Tufi, Papua New Guinea

In the Oro Province, on the southeastern peninsula of Cape Nelson, Tufi is located at the end of a tropical “fjord”. The village is protected to the east by unchartered reefs, while Mount Victory rises to the west.

Upon arrival, we will canoe along the smooth waters of Kwapurina Fjord. With local villagers as our oarsmen, we will be guided under canopies of ancient mangrove forests, which are home to Tufi’s wide range of colourful birds and butterflies.

Our destination is a small beach where we will disembark and proceed on foot through the rainforest to a small jungle waterfall. Here we will be offered a refreshing coconut drink before watching a demonstration of traditional canoe making.

Continuing on our journey, we return to the village where the villagers will welcome us with traditional songs and dances. Perhaps we will see some of the colorful costumes and headdresses adorned with Bird of Paradise plumes. There will also be an opportunity to observe the making of tapa (bark cloth) and to purchase some souvenirs. Tapa is made from the inner bark of the paper mulberry, and is used for the dresses worn during traditional ceremonies.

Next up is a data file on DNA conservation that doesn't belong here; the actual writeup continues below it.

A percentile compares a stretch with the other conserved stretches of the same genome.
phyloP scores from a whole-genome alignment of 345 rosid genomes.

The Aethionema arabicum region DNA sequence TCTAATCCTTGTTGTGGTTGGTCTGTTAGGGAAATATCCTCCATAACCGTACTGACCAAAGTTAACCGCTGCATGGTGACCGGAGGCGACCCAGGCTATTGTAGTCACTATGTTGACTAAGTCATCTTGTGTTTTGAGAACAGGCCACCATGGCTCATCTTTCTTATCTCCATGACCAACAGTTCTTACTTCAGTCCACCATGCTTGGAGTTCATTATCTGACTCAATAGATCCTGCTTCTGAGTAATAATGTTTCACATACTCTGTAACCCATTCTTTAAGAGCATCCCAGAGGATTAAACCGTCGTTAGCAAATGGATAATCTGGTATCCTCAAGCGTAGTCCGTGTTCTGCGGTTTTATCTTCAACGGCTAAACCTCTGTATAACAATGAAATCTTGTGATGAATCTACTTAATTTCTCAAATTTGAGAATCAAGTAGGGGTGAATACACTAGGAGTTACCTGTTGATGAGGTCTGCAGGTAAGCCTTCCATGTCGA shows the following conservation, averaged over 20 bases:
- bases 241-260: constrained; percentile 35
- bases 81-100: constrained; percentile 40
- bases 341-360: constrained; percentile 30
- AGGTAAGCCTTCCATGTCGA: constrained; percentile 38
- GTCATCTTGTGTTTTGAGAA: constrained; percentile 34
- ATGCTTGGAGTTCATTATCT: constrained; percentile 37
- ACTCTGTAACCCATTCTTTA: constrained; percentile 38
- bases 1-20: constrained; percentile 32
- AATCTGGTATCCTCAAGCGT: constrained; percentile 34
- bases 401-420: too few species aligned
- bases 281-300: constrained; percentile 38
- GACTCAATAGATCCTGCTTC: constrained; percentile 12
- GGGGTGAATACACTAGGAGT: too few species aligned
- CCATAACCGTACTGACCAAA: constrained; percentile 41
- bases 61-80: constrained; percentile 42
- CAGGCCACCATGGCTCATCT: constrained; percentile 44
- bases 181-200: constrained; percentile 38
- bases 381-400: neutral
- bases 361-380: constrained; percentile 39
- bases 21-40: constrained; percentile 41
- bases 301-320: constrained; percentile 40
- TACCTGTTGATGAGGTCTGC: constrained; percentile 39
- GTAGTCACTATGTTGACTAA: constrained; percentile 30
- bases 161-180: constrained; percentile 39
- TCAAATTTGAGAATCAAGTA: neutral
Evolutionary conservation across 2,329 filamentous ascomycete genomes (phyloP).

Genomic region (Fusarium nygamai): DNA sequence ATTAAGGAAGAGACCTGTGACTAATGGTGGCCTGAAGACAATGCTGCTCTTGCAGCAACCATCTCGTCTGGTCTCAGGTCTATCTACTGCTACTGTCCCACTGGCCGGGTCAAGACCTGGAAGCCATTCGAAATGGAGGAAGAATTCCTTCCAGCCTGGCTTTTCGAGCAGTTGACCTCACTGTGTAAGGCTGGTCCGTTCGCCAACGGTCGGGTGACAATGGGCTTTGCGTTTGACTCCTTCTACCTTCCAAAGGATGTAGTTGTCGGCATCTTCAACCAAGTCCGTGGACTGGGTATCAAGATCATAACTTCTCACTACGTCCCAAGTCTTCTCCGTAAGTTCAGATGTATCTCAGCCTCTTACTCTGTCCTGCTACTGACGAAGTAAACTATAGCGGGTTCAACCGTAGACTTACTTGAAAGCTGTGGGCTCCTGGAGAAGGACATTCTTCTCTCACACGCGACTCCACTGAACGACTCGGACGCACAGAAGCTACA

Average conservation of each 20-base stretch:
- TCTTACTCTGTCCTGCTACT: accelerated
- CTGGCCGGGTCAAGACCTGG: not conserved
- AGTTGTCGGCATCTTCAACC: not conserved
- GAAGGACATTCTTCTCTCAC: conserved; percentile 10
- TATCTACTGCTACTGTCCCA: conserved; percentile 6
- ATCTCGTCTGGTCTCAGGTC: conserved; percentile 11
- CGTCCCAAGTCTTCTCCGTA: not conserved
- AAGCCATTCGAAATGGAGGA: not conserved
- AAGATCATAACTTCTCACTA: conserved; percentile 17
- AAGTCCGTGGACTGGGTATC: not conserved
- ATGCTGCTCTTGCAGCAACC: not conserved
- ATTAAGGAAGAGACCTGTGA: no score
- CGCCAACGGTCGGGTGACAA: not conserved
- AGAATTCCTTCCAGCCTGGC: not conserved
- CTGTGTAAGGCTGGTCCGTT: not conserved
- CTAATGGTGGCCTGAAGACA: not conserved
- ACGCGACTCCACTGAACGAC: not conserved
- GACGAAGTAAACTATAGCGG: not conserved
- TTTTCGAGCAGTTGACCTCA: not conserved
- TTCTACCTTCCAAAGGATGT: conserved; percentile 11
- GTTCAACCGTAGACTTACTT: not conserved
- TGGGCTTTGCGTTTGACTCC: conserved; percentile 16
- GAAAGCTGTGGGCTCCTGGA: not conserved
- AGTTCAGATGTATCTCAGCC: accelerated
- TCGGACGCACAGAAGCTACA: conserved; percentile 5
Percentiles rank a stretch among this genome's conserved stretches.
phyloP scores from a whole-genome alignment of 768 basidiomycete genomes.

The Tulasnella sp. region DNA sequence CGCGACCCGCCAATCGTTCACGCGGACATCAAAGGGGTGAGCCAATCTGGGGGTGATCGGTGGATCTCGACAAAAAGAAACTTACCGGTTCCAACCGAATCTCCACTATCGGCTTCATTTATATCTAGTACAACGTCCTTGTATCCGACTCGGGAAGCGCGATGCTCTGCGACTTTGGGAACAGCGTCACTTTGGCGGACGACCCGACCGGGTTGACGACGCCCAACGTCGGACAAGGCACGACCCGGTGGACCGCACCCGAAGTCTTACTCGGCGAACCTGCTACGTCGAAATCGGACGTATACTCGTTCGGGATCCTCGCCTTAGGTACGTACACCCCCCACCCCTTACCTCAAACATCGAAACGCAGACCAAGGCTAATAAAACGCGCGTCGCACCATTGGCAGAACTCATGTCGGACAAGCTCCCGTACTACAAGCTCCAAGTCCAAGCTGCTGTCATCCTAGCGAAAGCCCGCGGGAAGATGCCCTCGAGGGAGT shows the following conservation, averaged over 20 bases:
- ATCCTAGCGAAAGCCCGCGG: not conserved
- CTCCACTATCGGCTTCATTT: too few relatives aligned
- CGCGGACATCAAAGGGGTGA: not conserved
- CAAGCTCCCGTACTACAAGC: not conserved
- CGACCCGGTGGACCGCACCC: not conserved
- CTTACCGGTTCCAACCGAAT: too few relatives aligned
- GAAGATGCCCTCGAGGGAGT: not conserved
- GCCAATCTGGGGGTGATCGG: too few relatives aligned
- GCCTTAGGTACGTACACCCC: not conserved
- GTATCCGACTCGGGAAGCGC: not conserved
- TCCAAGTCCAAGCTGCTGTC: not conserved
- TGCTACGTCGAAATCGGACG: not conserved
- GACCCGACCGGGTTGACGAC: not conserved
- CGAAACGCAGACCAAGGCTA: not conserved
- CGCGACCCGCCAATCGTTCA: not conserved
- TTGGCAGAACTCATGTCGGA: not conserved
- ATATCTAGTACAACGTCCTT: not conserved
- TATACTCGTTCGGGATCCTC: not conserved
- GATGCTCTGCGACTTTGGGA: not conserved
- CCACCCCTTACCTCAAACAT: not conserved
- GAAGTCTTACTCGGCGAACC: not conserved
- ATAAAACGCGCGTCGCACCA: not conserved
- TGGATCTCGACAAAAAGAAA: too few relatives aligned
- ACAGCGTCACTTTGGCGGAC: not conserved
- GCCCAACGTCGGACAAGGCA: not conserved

Tufi still has the traditional ways of food gathering and hunting, village life, spiritual beliefs and their language “Karafe”. This is their place talk meaning the language spoken by their villages. Daily life of the local villagers includes building their traditional homes and canoes from sago palms, traditionally gardening and fishing and processing of their food, making ropes for hunting pigs, fishing nets and processing various trees for tapa cloth which is a traditional clothing.

In the 18th century Tufi was first recognised as an idyllic anchorage for British capital ships. Later, and in the same period, it became a government station, occupied by the British. The first missionaries here were Anglican and their religion remains predominant today. The Tufi Dive Resort occupies the site that was formally the District Manager's residence during PNG's colonial era. During WWII the Tufi wharf was initially occupied by the Japanese but then was subsequently used as the site of a USN Advance PT Boat base from December 1942 with PT Boats operating along the coast from Buna to Mambare. After WWII the original District Manager's residence was converted to a guesthouse for government employees and other buildings were added. The Laki Hotel was built in the 1970's and Tufi became a popular getaway for Port Moresby residents.

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